As an owner-manager, selling your business is a big decision. Whether you’re looking to extract your initial investment, open a new business or begin retirement, it’s vital that you start the process of planning your company sale as soon as possible.
So, what are the key areas to consider when looking to sell up?
Daniel Rose, Partner at Haines Watts Hornchurch, explains 8 things to do before you sell a business:
1. Start planning your sale early
If you’re looking to sell up, you should begin planning this at least two years before you actually want to sell – and, in most cases, it’s sensible to allow between three to five years.
A sales isn’t a fast process. And there are a huge number of things to do, whether it’s updating the share structure, moving property out of the business, or enhancing your quality of earnings.
As an example, you need to hold company shares for at least two years to claim entrepreneurs relief. So, if you were planning on transferring shares to a partner then you really don’t want to do that at the wrong time. That could cost you when you do eventually sell.
2. Know what you’re planning to sell
Depending on circumstances, you won’t always want to sell the business lock, stock and barrel. So, it’s important to define exactly what you’re looking to include in the sale.
Your own future plans, as the owner and seller, will come into this. What you sell may differ depending on whether you want to sell up, reinvest or retire completely.
You might be a trading company with a property portfolio and investments on the books, trademarks and intellectual property (IP) that you own and a million pounds in the bank. The key is knowing which of these assets you actually want to sell:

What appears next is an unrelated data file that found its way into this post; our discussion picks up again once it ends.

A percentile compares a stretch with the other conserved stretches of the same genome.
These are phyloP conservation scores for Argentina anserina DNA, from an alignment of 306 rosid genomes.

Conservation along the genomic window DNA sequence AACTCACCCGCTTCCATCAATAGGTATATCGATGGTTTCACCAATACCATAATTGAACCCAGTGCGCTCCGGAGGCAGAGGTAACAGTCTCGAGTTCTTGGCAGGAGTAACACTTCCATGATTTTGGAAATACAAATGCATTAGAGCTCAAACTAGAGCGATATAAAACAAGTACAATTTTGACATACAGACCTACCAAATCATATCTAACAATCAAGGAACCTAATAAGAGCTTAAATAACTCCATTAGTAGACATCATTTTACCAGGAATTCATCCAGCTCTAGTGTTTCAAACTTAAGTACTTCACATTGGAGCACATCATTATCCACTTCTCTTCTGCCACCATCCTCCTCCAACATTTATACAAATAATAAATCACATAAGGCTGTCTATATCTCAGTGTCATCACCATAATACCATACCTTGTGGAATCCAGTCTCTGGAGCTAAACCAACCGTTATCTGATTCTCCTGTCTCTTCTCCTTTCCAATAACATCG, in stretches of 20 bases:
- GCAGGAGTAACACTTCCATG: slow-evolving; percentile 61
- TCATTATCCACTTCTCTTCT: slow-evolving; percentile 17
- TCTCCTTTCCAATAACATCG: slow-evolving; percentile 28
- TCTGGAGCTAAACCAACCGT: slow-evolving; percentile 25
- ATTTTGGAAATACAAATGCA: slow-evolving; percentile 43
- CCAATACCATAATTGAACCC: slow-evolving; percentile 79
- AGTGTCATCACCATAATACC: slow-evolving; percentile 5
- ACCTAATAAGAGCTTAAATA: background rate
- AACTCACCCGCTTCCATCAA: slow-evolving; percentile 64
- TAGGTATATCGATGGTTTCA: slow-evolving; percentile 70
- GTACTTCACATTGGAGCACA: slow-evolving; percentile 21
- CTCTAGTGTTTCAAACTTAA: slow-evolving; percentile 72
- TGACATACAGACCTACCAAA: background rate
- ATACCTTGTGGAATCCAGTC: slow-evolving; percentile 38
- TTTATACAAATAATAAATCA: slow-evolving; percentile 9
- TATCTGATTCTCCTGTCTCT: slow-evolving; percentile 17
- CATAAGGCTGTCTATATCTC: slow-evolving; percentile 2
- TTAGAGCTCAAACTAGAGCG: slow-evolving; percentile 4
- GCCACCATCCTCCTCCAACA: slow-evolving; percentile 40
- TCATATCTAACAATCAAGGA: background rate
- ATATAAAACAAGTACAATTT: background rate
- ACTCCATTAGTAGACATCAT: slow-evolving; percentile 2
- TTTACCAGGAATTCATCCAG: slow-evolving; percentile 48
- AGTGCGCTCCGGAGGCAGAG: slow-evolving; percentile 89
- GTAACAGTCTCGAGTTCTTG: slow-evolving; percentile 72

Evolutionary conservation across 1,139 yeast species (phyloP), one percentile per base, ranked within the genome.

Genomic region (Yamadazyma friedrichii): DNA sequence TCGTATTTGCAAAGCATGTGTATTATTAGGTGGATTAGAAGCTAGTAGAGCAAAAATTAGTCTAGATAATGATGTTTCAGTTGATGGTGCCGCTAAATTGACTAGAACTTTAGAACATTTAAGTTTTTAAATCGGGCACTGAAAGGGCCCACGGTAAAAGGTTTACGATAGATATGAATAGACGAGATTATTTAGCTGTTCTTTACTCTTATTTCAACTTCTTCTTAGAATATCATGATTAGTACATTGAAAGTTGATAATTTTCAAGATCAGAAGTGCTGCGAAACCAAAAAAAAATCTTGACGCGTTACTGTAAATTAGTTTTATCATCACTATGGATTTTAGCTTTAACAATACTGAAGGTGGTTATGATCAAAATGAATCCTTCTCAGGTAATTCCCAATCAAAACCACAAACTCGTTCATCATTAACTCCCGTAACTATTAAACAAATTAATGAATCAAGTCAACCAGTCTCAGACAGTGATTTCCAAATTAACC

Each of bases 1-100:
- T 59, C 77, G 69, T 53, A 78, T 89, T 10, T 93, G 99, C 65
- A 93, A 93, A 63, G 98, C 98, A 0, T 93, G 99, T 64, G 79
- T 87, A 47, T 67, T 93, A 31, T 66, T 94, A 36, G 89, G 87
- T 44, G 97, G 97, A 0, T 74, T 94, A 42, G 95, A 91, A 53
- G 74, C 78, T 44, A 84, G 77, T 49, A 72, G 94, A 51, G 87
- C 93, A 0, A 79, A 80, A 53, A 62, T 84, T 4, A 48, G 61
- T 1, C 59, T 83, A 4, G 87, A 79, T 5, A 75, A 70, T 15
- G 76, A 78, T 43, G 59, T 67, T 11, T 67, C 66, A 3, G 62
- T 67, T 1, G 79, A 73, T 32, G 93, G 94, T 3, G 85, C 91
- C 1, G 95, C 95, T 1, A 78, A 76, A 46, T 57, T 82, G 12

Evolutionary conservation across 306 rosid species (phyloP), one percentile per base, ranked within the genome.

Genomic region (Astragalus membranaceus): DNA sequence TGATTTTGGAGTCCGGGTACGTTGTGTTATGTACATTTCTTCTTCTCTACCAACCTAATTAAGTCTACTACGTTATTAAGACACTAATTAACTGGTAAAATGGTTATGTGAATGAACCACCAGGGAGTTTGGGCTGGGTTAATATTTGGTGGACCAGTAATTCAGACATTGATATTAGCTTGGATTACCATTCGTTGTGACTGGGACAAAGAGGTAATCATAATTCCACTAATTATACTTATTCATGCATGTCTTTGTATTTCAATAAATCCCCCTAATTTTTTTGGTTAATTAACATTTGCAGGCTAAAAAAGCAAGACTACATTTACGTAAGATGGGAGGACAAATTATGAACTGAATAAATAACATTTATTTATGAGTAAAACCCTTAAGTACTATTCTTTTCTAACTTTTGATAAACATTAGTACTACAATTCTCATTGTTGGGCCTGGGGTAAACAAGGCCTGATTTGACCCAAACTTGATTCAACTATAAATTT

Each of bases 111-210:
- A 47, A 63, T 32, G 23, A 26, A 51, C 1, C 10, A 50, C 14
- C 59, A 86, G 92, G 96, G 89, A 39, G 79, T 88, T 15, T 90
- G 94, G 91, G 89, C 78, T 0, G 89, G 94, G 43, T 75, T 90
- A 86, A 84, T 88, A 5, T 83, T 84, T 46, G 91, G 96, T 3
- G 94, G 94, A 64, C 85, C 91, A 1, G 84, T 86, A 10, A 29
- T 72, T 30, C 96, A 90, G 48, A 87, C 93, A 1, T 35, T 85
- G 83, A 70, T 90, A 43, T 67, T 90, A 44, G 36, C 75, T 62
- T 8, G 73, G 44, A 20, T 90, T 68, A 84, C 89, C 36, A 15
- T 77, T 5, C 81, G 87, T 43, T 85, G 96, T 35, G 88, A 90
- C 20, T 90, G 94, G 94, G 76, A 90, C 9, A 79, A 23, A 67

- Do you want to take the property out of the company and keep it yourself?
- Are there any investments in there that you’d rather take out?
- Are you going to take the millions pounds out as a dividend or add it to the sale price?
- Do you want to retain your IP, or include it in the sale?
Knowing what you want to sell is really the first stage in valuing the business and finding the most tax efficient way to extract your earnings.
3. Get an accurate valuation of the business
Before putting the company on the market, you obviously need to come up with a value for the business – and there are a million ways to define that worth in the eyes of the buyer.
A business is only worth whatever someone’s willing to pay for it – so, to a degree, your end price can be highly subjective. But getting a professional valuation is sensible, so you have a measured and objective price to put on the sale.
There will be two main options when it comes to selling:
1. Try and sell the company yourself – this will be the cheaper option, but you’re unlikely to have the ability to accurately value the sale in an objective and dispassionate manner.
2. Find a broker to sell the company for you – brokers will take a commission from any sale price, so you will incur a cost. But a broker will give you a realistic valuation, and may get you an extra premium on top of what you were expecting, if the market is good.
4. Calculate your value multiple
The price isn’t just about what the buyer wants to pay. It’s also driven by what you – as the seller – need in order to finance your next project or fund your retirement plans.
One option is to produce a multiple based on the value of your personal expenditure and the number of years you plan to need this income. So, if your annual expenditure is £100,000, and you plan to live off the profits for 20 years, your sale price must be at least £2M to deliver this.
There’s also the multiples theory of profit EBITDA, where multiplying your EBITDA figure by a certain amount gives you your sale value. That amount will vary across different industries and sectors – some sectors value the multiple on turnover as well.
There’s no easy answer to what the business is going to be worth. But whatever the final price, you need to decide if what’s left after tax is enough to live on, and to continue investing.